HARARE, Zimbabwe – Zimbabwean President Emmerson Mnangagwa and main challenger Nelson Chamisa will make one final rally ahead of Monday's elections in a country that has been making economic and political advances for decades
The vote will be a premiere for the South African nation: longtime leader Robert Mugabe will not stand for election after his resignation in November after a military takeover and pressure from the ruling ZANU-PF party that once supported him. The majority of the 5 million Zimbabwean constituents grew up under Mugabe's 37-year rule.
Supporter of 75-year-old Mnangagwa, a former Mugabe MP, and 40-year-old Chamisa, leader of the opposition MDC party (19659008) In an interview with The Associated Press on Friday, Chamisa claimed that Zimbabwe's electoral commission was in favor of Mnangagwa prejudiced what the President and the Commission dispute. Chamisa vowed to hold peaceful protests if the election is flawed.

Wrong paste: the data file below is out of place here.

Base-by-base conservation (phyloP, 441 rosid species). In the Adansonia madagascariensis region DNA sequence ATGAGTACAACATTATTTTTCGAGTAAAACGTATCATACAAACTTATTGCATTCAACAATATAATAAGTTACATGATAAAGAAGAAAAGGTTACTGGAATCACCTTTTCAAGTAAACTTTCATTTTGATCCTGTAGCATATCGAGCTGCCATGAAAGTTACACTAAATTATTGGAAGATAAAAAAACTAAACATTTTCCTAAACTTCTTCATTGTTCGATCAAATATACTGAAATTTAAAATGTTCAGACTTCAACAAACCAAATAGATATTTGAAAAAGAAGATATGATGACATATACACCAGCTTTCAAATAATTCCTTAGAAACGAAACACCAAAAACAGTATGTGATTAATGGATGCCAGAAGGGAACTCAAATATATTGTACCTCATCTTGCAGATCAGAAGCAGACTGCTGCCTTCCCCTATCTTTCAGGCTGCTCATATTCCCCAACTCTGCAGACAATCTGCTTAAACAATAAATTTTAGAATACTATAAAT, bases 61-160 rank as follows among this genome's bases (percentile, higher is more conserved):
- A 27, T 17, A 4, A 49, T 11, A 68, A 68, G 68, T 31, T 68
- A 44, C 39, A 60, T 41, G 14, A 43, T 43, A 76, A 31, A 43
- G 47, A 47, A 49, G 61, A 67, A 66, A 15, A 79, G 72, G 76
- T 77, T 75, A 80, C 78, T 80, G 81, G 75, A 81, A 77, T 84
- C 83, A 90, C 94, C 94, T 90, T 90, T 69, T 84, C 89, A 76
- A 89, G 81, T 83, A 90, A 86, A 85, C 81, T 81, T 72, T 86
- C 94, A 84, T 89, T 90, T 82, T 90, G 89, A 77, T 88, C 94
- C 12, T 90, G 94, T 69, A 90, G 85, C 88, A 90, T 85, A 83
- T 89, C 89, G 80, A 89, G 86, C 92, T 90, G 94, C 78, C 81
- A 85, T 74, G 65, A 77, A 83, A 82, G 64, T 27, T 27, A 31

A credible vote could help Zimbabwe lose its long-standing status as a global pariah and encourage recovery for its collapsed economy, while a controversial election would prevent the lifting of international years Sanctions
Earlier Mugabe elections were driven by violence and intimidation against the opposition and alleged election fraud. Foreign observers were shunned.
Dozens of foreign observers are now spreading across the country, including teams from the United States, the European Union, the Commonwealth, and the African Union.
"We are aware of the issues that existed, but we hope the elections will be free and fair," US Sen. Jeff Flake told reporters Saturday.
When asked if Mnangagwa is better than Mugabe, Flake replied, "No comment, that's pretty low-bar."
Mnangagwa itself remains under US sanctions.
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